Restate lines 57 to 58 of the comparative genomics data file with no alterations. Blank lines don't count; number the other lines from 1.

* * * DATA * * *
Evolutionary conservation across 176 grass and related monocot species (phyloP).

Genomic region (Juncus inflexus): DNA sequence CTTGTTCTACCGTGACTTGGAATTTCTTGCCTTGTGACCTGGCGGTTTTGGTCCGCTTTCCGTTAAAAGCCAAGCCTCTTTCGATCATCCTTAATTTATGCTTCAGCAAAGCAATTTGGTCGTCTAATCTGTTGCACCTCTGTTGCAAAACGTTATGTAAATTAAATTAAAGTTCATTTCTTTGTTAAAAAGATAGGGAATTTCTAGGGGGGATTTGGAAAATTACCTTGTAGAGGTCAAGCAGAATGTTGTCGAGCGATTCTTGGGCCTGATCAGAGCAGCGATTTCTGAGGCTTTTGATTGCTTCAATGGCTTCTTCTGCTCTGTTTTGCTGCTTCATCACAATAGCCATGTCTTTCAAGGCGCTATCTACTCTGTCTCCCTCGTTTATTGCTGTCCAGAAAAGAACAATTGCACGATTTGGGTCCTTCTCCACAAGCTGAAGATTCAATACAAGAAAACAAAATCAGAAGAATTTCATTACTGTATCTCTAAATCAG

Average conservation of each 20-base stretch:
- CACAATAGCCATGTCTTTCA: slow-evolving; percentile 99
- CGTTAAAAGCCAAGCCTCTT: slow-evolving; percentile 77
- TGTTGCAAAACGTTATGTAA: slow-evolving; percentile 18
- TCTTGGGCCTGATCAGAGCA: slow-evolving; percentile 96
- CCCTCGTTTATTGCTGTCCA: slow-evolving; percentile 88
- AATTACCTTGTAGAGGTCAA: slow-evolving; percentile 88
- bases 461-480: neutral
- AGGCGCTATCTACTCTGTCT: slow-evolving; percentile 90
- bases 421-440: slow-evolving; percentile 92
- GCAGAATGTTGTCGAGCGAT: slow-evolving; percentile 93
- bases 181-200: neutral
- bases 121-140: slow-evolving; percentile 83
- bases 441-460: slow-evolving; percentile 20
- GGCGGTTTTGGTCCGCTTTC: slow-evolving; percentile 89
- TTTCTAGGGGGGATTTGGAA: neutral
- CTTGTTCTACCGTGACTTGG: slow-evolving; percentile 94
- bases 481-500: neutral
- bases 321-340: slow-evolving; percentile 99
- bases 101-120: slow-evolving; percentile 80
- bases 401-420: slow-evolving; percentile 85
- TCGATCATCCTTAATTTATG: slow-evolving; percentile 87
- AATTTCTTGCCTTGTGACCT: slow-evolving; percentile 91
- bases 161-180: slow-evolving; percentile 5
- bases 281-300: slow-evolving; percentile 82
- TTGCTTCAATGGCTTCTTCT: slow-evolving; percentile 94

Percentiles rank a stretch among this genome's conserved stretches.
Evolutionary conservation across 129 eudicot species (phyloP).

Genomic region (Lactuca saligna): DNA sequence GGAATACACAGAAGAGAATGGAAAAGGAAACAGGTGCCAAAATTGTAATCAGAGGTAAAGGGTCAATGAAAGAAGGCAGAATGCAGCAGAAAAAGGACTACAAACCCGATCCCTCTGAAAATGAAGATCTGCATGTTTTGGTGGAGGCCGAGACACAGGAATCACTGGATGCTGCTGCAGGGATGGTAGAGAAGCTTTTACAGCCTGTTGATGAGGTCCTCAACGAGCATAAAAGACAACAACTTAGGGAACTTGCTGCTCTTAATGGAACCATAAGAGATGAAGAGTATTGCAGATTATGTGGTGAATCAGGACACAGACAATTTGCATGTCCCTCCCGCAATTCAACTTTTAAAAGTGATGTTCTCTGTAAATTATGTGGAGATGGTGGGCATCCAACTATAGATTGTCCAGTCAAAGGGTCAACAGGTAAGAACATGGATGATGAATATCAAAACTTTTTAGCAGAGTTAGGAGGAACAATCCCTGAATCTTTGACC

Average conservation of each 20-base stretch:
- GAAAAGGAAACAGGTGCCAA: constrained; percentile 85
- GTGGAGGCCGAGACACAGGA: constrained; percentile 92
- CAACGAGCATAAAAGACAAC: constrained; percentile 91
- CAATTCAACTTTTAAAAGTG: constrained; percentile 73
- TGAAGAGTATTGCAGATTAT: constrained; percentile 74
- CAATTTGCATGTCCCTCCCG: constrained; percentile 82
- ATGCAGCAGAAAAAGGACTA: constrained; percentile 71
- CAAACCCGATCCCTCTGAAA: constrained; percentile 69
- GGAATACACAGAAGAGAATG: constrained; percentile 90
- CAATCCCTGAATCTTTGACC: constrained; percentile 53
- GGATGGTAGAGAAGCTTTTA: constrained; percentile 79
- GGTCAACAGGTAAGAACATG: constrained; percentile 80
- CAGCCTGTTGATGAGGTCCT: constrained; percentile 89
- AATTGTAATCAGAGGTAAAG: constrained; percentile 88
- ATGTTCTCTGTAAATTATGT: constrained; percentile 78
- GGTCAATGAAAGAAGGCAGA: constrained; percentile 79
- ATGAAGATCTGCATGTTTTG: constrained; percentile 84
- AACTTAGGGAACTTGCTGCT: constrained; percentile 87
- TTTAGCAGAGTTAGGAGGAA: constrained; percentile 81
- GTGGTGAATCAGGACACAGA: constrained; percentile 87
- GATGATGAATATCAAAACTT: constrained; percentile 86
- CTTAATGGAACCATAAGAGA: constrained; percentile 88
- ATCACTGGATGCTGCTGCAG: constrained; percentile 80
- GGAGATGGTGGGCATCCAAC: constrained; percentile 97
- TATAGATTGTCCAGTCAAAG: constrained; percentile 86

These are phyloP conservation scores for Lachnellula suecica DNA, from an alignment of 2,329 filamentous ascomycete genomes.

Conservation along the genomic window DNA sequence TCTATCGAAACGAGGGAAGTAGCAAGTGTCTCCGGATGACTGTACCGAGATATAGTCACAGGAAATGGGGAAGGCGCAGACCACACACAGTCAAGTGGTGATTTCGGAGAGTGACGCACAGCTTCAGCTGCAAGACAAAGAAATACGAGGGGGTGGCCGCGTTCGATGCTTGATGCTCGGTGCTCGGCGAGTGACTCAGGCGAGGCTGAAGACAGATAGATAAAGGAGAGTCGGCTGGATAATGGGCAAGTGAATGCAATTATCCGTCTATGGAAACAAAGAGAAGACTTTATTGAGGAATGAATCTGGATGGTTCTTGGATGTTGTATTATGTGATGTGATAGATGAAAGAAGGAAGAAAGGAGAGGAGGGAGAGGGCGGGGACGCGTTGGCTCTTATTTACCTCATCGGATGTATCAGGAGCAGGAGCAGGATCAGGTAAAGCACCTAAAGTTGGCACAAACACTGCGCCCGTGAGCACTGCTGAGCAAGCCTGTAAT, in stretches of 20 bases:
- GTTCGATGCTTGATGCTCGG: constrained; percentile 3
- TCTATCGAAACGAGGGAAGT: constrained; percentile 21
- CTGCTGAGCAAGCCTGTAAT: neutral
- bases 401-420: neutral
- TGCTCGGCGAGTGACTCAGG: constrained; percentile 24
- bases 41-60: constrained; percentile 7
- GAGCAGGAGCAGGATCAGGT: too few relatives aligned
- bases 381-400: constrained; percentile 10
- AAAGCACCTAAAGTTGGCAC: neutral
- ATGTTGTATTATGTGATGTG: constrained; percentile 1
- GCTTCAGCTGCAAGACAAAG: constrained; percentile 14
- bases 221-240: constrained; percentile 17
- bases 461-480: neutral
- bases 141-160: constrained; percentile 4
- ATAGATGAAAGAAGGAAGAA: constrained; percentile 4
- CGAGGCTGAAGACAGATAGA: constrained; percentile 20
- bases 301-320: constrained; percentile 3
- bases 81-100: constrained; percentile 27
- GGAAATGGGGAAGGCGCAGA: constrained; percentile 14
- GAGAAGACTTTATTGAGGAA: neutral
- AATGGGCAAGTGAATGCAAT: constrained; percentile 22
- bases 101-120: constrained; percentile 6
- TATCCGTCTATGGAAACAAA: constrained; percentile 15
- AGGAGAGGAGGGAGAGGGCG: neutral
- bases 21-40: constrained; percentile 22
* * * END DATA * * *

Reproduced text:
- TATAGATTGTCCAGTCAAAG: constrained; percentile 86

These are phyloP conservation scores for Lachnellula suecica DNA, from an alignment of 2,329 filamentous ascomycete genomes.